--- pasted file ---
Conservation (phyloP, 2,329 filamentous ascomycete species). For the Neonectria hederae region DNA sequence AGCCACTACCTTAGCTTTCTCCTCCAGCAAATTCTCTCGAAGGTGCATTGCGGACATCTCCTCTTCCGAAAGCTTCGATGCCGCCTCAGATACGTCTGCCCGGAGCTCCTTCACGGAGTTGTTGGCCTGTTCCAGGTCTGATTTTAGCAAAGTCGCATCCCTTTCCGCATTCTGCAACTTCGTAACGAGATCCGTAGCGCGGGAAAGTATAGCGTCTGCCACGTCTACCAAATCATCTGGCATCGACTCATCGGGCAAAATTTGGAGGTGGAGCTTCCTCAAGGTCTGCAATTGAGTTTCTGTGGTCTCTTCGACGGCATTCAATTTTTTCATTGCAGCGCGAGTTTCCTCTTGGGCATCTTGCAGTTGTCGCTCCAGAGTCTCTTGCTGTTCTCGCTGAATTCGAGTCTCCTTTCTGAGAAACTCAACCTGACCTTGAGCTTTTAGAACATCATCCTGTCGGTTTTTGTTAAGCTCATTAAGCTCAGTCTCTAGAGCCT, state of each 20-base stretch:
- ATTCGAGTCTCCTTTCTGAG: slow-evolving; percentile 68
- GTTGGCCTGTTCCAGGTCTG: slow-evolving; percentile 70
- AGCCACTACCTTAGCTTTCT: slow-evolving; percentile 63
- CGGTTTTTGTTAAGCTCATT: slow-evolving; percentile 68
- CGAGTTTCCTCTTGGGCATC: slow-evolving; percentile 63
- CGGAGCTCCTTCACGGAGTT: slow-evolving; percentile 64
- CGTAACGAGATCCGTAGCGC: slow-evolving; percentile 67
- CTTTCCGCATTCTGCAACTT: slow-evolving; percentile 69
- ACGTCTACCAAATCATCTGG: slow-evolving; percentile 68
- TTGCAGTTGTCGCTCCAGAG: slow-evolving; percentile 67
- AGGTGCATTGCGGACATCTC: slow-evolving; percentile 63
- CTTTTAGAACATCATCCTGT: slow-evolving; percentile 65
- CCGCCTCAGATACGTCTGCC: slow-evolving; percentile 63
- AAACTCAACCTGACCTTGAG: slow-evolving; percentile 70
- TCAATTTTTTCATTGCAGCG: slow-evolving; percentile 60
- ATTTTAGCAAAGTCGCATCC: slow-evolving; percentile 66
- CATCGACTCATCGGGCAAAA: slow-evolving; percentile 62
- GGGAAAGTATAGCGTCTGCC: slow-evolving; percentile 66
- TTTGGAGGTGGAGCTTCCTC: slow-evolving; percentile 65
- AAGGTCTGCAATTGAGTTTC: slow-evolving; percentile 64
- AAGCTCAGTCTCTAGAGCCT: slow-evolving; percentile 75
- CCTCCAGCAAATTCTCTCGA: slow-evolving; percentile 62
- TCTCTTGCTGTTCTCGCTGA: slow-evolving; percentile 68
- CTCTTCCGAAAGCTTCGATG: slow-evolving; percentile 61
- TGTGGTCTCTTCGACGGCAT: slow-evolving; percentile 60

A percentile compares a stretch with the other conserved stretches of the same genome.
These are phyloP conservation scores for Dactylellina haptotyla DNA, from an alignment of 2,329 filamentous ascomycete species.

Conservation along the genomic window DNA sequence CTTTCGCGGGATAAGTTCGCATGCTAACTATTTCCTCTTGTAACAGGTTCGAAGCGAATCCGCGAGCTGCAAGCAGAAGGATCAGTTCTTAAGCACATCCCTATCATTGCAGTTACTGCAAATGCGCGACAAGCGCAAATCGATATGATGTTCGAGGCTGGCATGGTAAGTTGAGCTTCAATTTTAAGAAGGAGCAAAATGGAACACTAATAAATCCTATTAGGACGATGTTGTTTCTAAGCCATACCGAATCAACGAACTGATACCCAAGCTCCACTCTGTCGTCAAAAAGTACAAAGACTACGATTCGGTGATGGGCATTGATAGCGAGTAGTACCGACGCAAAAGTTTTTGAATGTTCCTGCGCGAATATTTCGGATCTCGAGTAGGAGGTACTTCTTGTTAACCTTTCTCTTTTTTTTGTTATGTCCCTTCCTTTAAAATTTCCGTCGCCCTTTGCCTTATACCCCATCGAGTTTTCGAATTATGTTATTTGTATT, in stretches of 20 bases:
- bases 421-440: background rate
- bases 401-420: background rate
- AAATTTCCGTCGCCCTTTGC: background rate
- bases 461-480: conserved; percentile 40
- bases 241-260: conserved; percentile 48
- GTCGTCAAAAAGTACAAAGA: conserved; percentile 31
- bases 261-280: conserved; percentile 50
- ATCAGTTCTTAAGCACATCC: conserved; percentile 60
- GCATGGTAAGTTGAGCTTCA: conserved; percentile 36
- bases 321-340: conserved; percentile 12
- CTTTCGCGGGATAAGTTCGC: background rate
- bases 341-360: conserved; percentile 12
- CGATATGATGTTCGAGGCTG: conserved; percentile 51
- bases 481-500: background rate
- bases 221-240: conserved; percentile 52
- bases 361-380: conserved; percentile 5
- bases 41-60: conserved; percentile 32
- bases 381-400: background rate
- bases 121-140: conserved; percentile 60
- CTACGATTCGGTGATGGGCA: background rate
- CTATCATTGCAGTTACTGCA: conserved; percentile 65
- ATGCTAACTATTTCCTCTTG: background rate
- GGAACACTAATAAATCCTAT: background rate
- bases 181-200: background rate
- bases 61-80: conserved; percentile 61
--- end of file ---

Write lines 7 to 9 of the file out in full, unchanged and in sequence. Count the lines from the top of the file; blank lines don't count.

- CGGAGCTCCTTCACGGAGTT: slow-evolving; percentile 64
- CGTAACGAGATCCGTAGCGC: slow-evolving; percentile 67
- CTTTCCGCATTCTGCAACTT: slow-evolving; percentile 69